Edwards is shooting 37 percent overall from the floor, 31 percent from beyond the arc and 80 percent from the free-throw line. The latter indicates that he has the touch but the accuracy just isn’t there from long range. On average, Edwards takes 14 shot attempts per game and six of them are of the three-point variety. Nearly half of his shot attempts come from the three-point line because he is typically wide open, which plays right into the hands of the defense.

Once Edwards gets a grasp of how the game is played and what the defense is trying to do to him, a light will go off in his head. The old saying goes “take what the defense gives you” but it is also important to recognize your own strengths and weaknesses. Based on his work ethic and desire to improve his game, it is only a matter of time before he figures it out.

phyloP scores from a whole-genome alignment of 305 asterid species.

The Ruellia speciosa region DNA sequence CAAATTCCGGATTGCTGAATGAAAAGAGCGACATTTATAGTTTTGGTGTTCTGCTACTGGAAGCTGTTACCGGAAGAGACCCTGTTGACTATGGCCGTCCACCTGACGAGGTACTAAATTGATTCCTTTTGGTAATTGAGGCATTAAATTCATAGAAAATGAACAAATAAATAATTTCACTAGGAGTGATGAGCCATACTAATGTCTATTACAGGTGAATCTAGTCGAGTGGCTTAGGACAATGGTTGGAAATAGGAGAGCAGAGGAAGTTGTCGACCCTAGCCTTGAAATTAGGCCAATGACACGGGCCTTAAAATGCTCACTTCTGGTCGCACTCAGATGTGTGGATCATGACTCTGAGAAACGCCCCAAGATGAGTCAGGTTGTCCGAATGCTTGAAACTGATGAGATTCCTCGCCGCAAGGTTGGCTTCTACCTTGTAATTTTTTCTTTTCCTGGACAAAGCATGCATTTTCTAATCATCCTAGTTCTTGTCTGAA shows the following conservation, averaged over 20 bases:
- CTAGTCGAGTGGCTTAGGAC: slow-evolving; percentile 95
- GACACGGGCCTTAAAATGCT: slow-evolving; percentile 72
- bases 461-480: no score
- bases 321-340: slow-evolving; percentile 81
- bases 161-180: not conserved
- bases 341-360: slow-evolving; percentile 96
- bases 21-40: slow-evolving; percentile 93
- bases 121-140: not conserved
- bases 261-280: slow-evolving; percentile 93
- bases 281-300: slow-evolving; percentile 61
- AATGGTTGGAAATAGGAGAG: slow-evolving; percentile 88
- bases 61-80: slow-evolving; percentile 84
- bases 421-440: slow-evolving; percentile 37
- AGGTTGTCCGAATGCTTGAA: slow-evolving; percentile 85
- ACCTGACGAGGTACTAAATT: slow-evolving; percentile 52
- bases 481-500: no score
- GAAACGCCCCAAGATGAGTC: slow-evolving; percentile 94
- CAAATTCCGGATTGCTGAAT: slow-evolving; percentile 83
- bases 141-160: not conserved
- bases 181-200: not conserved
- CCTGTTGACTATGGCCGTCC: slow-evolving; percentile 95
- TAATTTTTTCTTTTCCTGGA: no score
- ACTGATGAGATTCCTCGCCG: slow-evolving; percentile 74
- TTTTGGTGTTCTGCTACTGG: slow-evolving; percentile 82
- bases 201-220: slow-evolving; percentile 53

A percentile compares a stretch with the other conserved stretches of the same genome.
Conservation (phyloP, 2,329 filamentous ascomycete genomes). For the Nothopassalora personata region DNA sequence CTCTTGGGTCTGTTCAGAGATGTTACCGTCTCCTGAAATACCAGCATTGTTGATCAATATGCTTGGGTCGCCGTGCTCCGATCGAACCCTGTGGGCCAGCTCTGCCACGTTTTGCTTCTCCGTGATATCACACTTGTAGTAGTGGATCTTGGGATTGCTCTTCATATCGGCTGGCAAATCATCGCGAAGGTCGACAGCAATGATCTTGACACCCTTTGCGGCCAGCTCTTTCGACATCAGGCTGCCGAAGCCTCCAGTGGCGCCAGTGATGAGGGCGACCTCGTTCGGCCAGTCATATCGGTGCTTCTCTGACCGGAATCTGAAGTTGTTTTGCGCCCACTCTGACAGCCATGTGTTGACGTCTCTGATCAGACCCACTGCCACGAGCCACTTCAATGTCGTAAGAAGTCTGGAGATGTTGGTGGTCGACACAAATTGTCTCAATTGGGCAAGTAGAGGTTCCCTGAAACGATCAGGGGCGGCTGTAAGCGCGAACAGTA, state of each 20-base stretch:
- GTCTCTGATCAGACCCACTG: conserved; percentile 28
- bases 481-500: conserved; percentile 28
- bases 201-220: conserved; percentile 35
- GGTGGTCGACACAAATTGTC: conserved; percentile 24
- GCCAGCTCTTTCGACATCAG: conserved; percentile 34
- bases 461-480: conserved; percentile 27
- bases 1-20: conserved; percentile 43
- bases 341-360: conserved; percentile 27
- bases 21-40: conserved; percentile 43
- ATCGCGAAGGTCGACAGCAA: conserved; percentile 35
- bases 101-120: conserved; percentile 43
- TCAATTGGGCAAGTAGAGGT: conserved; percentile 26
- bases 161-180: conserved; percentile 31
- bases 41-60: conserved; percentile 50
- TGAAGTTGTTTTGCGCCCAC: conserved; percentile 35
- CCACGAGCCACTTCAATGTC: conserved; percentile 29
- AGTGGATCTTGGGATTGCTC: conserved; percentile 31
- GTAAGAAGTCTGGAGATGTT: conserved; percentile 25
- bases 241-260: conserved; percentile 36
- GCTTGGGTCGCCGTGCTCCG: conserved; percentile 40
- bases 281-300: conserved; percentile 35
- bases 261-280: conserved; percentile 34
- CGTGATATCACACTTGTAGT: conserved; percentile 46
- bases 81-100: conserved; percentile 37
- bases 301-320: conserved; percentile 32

The numbers show that Edwards is already evolving in other areas of the game. After blocking just two total shots in the month of January, the rookie recorded 12 blocks in February. His 3.2 rebounds per game in January rose to 5.1 last month and his assist average went from 1.9 to 3.3 per game.

Minnesota owns the worst record in the league, but help is on the way. The Timberwolves fired head coach Ryan Saunders after their 7-24 start to the season. Minutes after the news broke, the team already had their new man: Chris Finch, one of the NBA’s top assistant coaches for quite some time. More importantly, Finch has a long history with Gersson Rosas and a solid track record of molding talented young players.